Rare Louis Brion de la Tour edition of Jaillot's map of the World, which has been significantly revised and updated to depict the routes of famous explorers in the second half of the 18th Century.
The map depicts the routes of Captain James Cook on his 3 voyages of exploration between 1769 and 1779, completed after Cook's death in Hawaii.
The map depicts a significantly improved coastline for Australia and New Zealand. The Icebergs reported by Cook on his early voyages are located, as are Hawaii and his discoveries along the Northwest Coast of America.
This edition of the map is very rare. We note the existence of several examples with a date of 1790, but this is the first time we have seen the map updated to include Cook's information with such an early date.
Louis Brion de la Tour (ca. 1743-1803) was a French geographer and demographer. Little is known about Louis’ early life, but some glimpses of his professional life survive. He did achieve the title of Ingénieur Géographe du Roi. Much of his work was done in partnership with Louis Charles Desnos, who was bookseller and geographical engineer for globes to the Danish Crown. He worked on the Indicateur fidèle ou guide des voyageurs, qui enseigne toutes les routes royales between 1762 and 1785. During his career he also worked on several atlases. By 1795, he had gained a pension from the National Assembly. Perhaps this pension was granted in part because his son, also Louis Brion de la Tour (1763-1823), was an engraver who made Revolutionary prints, as well as maps.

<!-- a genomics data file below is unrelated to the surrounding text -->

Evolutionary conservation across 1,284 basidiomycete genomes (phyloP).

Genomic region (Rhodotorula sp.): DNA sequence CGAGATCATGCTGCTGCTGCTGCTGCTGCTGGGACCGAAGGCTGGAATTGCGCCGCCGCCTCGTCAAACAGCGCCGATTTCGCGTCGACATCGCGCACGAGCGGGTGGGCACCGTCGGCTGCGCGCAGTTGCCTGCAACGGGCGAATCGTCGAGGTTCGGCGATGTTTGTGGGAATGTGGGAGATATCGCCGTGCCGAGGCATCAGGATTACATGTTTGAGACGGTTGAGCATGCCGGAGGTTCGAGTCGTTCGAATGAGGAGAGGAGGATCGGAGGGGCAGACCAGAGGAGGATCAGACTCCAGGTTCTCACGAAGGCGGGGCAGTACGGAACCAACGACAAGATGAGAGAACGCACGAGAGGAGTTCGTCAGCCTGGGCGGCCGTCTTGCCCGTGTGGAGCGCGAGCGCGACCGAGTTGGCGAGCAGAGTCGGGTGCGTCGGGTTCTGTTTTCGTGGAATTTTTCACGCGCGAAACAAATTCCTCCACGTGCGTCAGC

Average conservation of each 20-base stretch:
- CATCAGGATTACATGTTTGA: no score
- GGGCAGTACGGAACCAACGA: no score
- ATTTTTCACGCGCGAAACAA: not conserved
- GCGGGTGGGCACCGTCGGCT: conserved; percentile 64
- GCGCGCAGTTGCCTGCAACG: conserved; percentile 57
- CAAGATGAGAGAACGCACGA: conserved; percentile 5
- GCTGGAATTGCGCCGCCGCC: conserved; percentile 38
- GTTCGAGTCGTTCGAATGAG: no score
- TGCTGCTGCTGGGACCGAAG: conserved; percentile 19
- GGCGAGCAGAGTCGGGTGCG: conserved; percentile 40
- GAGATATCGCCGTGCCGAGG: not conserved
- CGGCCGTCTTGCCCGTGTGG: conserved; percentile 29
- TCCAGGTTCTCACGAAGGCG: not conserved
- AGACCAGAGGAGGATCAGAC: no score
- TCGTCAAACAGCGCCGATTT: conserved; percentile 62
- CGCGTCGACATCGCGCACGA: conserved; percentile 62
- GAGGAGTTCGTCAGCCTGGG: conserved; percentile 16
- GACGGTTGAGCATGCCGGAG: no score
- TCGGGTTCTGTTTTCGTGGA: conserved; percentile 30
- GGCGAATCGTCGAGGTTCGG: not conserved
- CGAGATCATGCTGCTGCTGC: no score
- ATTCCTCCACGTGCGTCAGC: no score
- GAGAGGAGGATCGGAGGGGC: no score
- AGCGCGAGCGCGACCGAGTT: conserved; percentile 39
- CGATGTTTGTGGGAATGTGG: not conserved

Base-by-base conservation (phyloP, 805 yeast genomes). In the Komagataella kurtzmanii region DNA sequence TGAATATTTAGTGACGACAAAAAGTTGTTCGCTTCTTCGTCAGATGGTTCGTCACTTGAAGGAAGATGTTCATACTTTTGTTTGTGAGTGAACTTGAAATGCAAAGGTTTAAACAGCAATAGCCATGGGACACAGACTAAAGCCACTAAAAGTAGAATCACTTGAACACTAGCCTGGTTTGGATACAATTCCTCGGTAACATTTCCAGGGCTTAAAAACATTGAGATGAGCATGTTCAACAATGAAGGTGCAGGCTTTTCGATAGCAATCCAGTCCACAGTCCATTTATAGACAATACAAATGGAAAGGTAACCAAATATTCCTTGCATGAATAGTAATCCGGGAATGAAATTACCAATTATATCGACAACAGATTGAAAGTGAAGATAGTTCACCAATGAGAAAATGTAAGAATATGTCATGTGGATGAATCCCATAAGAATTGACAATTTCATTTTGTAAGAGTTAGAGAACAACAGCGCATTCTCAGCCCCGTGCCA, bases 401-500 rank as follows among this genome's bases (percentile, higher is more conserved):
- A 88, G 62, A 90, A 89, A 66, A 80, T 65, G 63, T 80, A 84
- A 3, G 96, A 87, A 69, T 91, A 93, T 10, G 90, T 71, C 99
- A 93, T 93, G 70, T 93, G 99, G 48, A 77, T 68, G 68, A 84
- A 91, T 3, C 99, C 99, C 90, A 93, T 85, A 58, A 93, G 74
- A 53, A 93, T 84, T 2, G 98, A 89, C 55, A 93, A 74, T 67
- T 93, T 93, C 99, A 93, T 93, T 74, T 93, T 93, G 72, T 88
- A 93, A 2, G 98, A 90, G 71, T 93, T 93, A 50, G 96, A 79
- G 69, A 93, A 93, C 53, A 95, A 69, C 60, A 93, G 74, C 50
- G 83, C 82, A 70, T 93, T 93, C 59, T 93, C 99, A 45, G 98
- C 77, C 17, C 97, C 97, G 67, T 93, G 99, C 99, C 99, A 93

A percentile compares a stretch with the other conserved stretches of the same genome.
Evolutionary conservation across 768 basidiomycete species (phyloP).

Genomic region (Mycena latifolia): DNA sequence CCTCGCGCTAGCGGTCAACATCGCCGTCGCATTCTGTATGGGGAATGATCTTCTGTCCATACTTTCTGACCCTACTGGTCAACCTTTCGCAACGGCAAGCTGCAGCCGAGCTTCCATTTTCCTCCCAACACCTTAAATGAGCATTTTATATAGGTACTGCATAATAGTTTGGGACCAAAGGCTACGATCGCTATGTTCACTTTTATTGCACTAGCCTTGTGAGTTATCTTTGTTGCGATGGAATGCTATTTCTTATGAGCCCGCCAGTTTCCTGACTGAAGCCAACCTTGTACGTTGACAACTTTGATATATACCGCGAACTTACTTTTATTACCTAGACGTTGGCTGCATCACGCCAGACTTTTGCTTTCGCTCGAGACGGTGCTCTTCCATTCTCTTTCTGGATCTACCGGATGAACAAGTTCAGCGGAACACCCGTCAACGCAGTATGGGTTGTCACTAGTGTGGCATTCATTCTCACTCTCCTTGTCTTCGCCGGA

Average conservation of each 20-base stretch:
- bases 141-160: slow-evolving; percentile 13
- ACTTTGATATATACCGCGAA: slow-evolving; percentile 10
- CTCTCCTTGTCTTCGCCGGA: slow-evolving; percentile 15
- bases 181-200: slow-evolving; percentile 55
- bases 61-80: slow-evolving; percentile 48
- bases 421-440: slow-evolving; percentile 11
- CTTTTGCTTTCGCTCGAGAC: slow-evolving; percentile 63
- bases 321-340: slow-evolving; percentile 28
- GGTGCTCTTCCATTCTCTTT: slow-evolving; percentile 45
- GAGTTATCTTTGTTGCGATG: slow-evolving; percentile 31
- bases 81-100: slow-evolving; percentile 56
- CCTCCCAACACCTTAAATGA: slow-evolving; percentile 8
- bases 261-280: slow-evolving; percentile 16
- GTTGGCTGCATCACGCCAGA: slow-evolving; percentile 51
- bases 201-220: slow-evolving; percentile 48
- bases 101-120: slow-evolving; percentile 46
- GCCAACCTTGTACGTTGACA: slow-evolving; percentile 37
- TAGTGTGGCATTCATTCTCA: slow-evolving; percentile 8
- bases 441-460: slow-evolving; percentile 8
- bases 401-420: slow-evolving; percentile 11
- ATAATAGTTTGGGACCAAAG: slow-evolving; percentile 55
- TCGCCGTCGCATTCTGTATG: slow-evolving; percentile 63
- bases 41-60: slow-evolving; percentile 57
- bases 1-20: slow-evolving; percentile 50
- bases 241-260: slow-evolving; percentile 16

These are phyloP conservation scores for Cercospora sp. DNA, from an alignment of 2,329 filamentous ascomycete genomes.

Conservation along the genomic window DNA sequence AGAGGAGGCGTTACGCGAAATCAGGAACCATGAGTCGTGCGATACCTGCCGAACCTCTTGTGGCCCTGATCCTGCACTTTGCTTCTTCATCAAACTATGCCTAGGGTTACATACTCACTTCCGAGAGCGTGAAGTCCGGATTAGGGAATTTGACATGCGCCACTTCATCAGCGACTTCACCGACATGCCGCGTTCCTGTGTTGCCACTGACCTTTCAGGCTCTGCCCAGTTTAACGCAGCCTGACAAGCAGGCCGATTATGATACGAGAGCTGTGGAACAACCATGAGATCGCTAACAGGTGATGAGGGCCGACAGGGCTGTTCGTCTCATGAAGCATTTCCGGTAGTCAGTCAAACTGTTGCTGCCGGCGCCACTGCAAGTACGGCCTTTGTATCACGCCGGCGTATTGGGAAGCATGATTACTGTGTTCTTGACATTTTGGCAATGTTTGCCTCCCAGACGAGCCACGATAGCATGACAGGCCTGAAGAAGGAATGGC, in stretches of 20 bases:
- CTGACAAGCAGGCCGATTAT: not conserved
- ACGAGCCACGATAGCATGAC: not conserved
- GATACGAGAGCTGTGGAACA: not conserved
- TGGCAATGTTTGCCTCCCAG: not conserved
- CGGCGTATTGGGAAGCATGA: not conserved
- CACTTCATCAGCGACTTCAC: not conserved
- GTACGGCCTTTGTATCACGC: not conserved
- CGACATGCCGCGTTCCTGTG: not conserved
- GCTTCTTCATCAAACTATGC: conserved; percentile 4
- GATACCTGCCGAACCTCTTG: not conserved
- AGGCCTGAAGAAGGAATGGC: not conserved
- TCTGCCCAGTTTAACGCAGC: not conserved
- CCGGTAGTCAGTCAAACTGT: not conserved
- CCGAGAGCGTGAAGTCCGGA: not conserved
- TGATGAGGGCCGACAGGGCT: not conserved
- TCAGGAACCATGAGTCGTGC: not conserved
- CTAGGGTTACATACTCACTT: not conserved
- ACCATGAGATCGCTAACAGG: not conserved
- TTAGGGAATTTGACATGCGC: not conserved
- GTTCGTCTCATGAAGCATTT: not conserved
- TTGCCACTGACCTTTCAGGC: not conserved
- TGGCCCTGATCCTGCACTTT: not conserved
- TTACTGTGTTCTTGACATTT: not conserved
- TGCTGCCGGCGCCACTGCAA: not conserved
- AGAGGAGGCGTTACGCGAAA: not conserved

Alexis-Hubert Jaillot (ca. 1632-1712) was one of the most important French cartographers of the seventeenth century. Jaillot traveled to Paris with his brother, Simon, in 1657, hoping to take advantage of Louis XIV's call to the artists and scientists of France to settle and work in Paris. Originally a sculptor, he married the daughter of Nicholas Berey, Jeanne Berey, in 1664, and went into partnership with Nicholas Sanson's sons. Beginning in 1669, he re-engraved and often enlarged many of Sanson's maps, filling in the gap left by the destruction of the Blaeu's printing establishment in 1672.